May saw a decline in Hispanic male and female unemployment, but a rise in Black employment.

The most recent nonfarm payroll data shows that while the unemployment rate in the United States increased in May, it decreased for Hispanic employees.

Last month, the total jobless rate increased by 0.3 percentage points to 3.7%. The U.S. Department of Labor said on Friday that the jobless rate for Hispanic or Latina women dropped to 3.4% last month from 4.1% in April, a decrease of 0.7 percentage points. Men of Hispanic descent now experience 4% unemployment, down from 4.1% in April. Overall, the jobless rate for Latinos fell from 4.4% in April to 4% in May.

The total drop in the Hispanic unemployment rate has been described as “a historic low” by Carmen Sanchez Cumming, a research associate at the Washington Center for Equitable Growth. It only reached this level twice before, in November 2022 and September of 2019. At least through the first half of 2023, this recovery has been notably robust for Black and Hispanic employees both.

In the meantime, the total rate of unemployment for Black employees increased 0.9 percentage points from 4.7% in April to 5.6% in May. In May, the rate among Black men increased to 5.6% from 4.5% in April. In May, the unemployment rate for Black women increased slightly from April’s rate of 4.4% to 5.3%.

Hispanic and Black employees’ results are far more vulnerable to changes in the business cycle, according to economic studies and empirical evidence, said Cumming. Therefore, Black and Latino employees profit disproportionately when the job market is robust, but they also suffer disproportionately when the labor market is poor.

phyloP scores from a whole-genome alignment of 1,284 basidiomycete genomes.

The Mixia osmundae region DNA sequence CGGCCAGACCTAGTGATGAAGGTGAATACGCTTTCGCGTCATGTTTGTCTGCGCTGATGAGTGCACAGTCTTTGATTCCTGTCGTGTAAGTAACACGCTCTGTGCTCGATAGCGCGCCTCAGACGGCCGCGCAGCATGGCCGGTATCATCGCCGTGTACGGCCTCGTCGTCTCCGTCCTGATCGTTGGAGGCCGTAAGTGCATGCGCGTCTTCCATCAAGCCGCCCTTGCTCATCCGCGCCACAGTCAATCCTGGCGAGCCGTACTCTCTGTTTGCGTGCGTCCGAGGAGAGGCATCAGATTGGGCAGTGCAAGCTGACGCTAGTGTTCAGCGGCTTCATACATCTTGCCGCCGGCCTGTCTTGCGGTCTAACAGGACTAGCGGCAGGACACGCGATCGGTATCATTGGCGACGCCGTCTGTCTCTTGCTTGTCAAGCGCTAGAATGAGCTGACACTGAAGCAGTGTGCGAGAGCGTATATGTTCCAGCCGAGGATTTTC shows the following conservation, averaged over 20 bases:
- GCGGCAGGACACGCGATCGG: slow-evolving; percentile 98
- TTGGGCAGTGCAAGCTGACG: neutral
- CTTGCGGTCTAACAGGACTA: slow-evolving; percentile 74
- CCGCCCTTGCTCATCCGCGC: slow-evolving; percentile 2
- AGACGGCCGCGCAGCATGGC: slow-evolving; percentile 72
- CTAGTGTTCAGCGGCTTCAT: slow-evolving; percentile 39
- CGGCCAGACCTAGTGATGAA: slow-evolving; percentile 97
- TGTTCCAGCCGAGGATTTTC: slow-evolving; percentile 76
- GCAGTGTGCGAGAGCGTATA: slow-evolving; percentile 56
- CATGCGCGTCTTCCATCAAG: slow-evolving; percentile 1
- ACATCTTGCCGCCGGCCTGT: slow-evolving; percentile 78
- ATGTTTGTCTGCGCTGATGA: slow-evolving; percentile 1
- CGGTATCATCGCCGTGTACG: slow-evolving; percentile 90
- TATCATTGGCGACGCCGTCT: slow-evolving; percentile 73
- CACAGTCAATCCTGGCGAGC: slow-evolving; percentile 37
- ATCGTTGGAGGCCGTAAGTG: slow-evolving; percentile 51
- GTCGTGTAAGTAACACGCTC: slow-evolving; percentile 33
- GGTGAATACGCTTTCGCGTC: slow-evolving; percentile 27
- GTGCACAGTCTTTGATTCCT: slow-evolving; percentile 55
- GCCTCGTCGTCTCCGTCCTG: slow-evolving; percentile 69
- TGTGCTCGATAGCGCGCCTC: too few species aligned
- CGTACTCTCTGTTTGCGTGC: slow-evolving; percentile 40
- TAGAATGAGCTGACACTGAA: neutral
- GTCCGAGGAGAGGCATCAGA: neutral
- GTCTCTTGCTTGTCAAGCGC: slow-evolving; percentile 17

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Longer-term patterns versus monthly volatility
The payroll survey of employers and the household survey are the two surveys that make up the monthly jobs report. When examining smaller demographic groupings in the home survey, there is significant monthly volatility that comes into play, Cumming said.

According to a senior economist at the Economic Policy Institute Elise Gould, such volatility is the key finding in the May jobs data.

When considering something like that, Gould said, “There can be a lot of movement every month, so it’s important to pay attention to the longer-term trend.”

She said, “The longer-term trend suggests that the Black unemployment rate has been declining.” Therefore, it is roughly where it was three months ago. In fact, it decreased last month. It increased, but I anticipate that it will probably decline once more in the next month.

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In May, the entire population’s labor force participation rate remained at 62.6%. This indicator calculates the proportion of persons who are either employed or actively looking for work. The labor force participation rate for Black males increased slightly to 68.2% from 67.8% in April. The rate remained the same for Black females at 63.9%.

The rate of Hispanic men who were in the labor force increased from 78.9% in April to 79.5% in May. For Hispanic women, the rate remained constant at 61.2%.

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